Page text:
The Plains Tribes: The Arapaho

Figure 1.-- The Arapaho are one of the important Plaines peoples who acquired horses and hunted bufalo--the popular image of Native Americans. The photo depicts four Arapaho boys in 1882. They are wearing loincloths. For one of them this is the only garment while the others wear also leather chaps and moccasins.

Arapaho is the modern name for the tribe, but no one knows what it means or how it was acquired. One source suggests it may be a corruption of the Pawnee word for 'traders'. The Arapahos call themselves Hinono-eino or Inuna-ina which means 'our people' which is a common practice among Native Americans. Today they now commonly use the name Arapaho, sometimes spelled Arapahoe. The Arapaho once they acquired horses on the Great Planes, range widely on the planes. They were close allied with the Cheyenne tribe and loosely aligned with the Lakota and Dakota in inter tribl connflicts. After the Louisiana Purchase and the beggining of the settlement pf the West, the Arapaho inhabited the modern states of Colorado, Wyoming, Nebraska and Kansas. There are now two Arapaho tribes living on separate reservations. . The Northern Arapahos live on a reservation which they share with the Shoshone. The Southern Arapahos live on trust land together with the Southern Cheyenne. The U.S. Government deported the Southern Arapaho tribe to Oklahoma, where they joined together with the Cheyenne. The Northern Arapaho tribe remains in Wyoming today. Traditionally Arapaho bands were led by chiefs, respected men of the tribe. The chiefs were chosen by an Arapaho tribal council. Today Arapaho people share reservations with other tribes. As a result, tribal leaders are elected officials. The Arapaho language, Heenetiit, is an Algonquian language closely related to Gros Ventre, whose people are considereed an early offshoot of the Arapaho. It suggests that the origins of the tribe are to the east and north, one of many tribes driven west by English and then American settlers, although there appears to be a pre-contact Algonquian-speaking group on the central plaines. Arapaho people now speak English which is taught in the schools. Some elderly people still speak Arapaho. Their language is endangered because the children are not learning it. This is a common trend on many reservations, especially reservations with mixed tribal populations.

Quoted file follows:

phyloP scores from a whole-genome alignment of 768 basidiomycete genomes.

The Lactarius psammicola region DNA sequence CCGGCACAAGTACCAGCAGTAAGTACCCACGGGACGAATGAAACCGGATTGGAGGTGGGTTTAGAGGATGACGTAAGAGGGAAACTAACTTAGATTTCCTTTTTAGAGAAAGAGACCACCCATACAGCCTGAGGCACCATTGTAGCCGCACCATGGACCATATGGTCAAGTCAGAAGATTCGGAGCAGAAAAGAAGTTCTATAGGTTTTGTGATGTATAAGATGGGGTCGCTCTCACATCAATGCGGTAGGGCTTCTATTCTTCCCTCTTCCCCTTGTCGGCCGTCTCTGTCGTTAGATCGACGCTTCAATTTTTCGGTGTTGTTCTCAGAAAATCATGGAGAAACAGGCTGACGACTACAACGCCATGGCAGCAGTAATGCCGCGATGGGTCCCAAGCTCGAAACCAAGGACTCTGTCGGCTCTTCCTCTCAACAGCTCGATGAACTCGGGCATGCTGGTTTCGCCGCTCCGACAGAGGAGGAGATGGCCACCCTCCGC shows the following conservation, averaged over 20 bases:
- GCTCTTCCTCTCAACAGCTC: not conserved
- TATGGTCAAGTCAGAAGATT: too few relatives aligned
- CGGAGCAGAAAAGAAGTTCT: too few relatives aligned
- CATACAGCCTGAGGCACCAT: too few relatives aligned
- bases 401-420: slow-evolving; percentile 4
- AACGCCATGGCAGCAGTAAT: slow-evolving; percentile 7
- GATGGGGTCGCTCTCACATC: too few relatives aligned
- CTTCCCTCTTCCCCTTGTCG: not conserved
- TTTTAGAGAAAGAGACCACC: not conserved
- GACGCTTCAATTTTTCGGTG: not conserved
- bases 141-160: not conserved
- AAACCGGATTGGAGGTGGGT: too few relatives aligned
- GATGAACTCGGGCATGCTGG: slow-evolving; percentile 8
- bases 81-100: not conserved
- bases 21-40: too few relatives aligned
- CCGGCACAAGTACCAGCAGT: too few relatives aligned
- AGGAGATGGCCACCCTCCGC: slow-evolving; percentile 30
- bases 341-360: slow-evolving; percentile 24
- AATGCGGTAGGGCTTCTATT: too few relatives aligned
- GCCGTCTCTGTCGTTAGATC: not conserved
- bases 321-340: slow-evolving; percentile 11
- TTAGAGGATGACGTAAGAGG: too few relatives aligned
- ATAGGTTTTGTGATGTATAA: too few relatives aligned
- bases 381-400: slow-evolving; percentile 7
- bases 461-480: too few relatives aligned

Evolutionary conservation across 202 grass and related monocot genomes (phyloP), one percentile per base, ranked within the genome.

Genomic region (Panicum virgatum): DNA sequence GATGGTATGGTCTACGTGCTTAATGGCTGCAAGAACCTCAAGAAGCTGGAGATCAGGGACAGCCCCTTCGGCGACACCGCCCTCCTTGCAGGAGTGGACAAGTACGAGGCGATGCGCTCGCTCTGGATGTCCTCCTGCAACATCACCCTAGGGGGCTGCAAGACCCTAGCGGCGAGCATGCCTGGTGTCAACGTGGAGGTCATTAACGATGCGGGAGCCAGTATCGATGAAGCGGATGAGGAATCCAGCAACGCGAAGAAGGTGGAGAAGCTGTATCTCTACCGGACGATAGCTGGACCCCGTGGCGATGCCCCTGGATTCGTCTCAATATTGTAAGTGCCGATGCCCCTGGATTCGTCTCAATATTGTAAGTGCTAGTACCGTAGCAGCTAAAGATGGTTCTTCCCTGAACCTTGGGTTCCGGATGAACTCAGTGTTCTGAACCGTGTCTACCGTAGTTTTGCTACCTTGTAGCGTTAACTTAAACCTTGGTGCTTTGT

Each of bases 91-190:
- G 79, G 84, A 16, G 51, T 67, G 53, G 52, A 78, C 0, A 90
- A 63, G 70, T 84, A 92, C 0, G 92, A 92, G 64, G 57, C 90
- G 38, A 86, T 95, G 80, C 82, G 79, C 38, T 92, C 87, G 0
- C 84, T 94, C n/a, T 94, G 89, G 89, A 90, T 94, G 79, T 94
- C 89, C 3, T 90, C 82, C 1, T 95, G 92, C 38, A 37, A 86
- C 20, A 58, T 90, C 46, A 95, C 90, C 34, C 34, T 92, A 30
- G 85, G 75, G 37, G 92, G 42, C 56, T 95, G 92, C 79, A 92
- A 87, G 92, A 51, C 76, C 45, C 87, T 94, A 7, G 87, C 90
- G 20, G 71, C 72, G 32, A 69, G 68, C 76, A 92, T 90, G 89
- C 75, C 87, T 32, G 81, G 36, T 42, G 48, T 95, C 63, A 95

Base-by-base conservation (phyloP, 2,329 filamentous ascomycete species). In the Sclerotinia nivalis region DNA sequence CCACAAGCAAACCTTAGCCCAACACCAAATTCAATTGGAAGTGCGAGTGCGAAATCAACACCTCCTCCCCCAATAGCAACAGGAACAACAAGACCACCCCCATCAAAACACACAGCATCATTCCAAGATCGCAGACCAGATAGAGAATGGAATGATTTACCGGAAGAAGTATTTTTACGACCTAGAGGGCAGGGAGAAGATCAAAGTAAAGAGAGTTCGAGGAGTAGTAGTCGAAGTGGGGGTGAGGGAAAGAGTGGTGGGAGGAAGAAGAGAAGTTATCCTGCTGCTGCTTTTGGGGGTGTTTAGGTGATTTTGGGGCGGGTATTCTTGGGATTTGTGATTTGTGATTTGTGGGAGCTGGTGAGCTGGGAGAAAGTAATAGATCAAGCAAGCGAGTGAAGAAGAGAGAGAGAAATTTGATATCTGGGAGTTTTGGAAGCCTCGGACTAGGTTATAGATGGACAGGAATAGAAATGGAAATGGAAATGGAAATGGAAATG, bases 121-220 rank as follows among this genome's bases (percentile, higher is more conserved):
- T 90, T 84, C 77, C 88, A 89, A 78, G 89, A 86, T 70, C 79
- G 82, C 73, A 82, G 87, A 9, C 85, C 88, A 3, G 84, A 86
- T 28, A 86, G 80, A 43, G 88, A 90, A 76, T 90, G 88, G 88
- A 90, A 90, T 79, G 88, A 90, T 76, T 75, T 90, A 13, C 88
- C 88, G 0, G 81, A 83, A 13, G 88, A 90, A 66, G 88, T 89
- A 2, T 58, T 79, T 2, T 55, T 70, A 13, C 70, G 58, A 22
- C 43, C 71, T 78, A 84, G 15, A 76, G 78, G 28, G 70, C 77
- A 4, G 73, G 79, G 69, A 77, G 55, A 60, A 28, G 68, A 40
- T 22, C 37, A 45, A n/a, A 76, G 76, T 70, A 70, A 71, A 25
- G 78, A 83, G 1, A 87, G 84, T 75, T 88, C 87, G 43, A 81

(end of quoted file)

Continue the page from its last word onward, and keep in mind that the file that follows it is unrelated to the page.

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Created: 1:18 PM 6/16/2017
Last updated: 1:18 PM 6/16/2017